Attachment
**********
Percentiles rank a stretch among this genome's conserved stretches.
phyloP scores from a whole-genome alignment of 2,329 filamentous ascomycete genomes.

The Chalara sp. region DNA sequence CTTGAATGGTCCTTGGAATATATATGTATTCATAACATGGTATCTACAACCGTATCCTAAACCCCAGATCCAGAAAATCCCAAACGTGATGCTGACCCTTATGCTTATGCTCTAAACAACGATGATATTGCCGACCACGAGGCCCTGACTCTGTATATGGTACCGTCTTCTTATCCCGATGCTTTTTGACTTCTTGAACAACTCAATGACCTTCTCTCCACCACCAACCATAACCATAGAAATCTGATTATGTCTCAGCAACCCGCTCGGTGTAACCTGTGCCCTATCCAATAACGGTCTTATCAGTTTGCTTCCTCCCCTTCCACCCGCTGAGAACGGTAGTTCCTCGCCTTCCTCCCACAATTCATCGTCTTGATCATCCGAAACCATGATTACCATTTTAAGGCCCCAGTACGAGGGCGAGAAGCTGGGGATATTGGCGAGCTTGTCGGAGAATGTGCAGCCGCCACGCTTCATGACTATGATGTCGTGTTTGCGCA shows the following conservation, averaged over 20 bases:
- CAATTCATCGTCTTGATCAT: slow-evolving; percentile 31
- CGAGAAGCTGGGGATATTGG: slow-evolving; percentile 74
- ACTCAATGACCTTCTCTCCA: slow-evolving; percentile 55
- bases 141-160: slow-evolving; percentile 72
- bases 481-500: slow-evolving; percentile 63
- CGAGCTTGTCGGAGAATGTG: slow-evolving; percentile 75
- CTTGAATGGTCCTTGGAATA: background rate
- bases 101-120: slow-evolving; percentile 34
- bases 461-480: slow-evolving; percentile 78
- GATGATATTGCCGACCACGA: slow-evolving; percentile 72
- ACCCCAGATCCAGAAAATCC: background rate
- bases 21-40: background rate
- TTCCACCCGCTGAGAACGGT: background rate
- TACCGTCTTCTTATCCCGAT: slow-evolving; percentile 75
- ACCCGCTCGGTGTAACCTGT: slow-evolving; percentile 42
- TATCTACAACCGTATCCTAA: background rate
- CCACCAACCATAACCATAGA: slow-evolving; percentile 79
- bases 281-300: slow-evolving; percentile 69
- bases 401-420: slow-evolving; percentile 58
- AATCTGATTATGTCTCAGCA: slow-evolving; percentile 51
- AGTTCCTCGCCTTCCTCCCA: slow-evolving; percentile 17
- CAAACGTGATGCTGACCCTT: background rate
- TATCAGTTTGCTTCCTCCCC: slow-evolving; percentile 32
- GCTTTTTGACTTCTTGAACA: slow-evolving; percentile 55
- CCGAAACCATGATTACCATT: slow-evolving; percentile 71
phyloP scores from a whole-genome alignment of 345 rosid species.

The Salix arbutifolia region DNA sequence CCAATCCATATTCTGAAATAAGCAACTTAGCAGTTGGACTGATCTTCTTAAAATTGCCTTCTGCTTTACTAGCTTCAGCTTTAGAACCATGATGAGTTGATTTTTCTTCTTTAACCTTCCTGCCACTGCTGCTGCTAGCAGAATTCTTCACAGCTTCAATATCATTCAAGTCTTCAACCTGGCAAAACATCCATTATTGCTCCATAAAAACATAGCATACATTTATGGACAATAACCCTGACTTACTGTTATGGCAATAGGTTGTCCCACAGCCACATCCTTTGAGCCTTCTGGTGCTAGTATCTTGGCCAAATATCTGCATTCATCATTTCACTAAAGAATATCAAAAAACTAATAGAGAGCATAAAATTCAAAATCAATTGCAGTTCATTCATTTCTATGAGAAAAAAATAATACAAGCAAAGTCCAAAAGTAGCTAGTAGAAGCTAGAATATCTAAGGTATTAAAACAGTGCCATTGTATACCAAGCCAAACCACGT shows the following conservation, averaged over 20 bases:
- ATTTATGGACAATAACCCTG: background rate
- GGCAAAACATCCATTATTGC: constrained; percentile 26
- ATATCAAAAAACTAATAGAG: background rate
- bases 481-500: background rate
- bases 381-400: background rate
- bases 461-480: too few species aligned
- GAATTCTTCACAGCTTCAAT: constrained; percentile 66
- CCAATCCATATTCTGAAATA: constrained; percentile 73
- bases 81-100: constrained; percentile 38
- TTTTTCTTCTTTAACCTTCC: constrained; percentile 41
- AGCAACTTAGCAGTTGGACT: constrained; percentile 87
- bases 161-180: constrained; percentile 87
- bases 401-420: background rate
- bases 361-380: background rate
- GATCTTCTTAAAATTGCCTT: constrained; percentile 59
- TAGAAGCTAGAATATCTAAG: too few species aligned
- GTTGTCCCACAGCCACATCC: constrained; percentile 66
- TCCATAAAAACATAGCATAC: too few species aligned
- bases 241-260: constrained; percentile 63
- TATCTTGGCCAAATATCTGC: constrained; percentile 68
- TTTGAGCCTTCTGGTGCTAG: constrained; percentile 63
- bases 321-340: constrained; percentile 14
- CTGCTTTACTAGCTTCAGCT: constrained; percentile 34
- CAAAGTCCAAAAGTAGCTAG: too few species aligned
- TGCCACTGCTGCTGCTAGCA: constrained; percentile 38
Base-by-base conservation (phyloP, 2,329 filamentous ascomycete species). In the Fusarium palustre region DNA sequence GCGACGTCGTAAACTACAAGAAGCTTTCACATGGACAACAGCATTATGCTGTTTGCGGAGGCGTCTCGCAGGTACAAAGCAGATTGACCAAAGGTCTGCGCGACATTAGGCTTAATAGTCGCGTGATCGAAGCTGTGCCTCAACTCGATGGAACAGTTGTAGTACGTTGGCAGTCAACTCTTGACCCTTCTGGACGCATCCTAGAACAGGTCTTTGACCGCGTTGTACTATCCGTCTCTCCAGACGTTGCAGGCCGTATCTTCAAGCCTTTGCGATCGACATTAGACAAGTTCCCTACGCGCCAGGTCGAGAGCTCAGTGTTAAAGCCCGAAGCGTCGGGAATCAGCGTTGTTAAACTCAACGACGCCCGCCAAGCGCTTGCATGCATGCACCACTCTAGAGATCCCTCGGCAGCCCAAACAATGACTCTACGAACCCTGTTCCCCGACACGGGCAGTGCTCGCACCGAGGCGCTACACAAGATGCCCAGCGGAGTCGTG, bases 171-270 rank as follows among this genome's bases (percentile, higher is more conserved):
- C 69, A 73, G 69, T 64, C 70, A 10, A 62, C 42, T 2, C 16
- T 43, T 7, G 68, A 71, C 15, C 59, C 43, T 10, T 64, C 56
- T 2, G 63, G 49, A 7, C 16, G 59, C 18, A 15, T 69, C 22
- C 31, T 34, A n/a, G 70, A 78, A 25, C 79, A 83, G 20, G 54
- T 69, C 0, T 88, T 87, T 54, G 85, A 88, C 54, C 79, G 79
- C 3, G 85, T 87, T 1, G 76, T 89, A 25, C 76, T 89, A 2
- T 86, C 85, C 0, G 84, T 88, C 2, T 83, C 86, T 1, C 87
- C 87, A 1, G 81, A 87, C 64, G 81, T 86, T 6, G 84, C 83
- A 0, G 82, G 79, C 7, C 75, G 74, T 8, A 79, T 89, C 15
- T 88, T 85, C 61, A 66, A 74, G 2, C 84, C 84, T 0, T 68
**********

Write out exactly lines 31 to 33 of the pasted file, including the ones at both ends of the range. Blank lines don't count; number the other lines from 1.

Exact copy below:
- ATTTATGGACAATAACCCTG: background rate
- GGCAAAACATCCATTATTGC: constrained; percentile 26
- ATATCAAAAAACTAATAGAG: background rate